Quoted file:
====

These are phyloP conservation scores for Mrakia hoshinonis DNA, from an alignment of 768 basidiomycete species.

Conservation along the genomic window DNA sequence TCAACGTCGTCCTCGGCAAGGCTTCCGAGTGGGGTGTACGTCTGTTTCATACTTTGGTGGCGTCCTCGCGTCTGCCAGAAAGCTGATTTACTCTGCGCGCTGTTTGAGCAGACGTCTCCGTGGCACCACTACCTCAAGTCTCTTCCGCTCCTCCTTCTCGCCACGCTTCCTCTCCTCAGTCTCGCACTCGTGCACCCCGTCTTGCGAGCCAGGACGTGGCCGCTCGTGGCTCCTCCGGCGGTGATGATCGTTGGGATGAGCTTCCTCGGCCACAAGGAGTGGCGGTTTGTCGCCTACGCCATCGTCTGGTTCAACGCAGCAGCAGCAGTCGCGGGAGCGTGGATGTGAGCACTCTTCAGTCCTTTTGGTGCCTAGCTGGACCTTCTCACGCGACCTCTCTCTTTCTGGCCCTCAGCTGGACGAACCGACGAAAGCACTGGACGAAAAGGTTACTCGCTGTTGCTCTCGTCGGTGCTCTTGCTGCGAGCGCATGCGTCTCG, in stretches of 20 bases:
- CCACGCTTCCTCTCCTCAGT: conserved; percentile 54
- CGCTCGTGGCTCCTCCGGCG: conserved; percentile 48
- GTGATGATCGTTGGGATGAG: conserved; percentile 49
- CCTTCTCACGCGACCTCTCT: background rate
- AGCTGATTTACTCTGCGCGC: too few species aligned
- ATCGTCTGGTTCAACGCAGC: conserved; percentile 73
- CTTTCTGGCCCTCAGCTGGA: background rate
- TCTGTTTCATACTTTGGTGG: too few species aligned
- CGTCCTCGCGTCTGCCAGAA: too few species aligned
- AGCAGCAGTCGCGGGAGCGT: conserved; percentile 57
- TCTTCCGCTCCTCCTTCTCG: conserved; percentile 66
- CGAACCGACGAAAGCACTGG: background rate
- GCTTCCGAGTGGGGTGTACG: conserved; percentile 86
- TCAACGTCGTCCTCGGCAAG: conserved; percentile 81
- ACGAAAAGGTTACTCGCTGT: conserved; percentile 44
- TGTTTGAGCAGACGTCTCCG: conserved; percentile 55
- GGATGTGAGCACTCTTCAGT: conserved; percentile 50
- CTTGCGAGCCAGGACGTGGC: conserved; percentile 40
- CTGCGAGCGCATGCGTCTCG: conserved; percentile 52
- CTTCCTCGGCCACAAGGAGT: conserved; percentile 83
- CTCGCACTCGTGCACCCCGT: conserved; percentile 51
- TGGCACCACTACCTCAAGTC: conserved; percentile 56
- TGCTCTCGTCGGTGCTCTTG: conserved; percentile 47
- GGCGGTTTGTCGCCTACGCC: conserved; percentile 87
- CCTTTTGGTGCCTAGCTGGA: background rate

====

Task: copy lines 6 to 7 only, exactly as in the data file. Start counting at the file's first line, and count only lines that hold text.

- CCTTCTCACGCGACCTCTCT: background rate
- AGCTGATTTACTCTGCGCGC: too few species aligned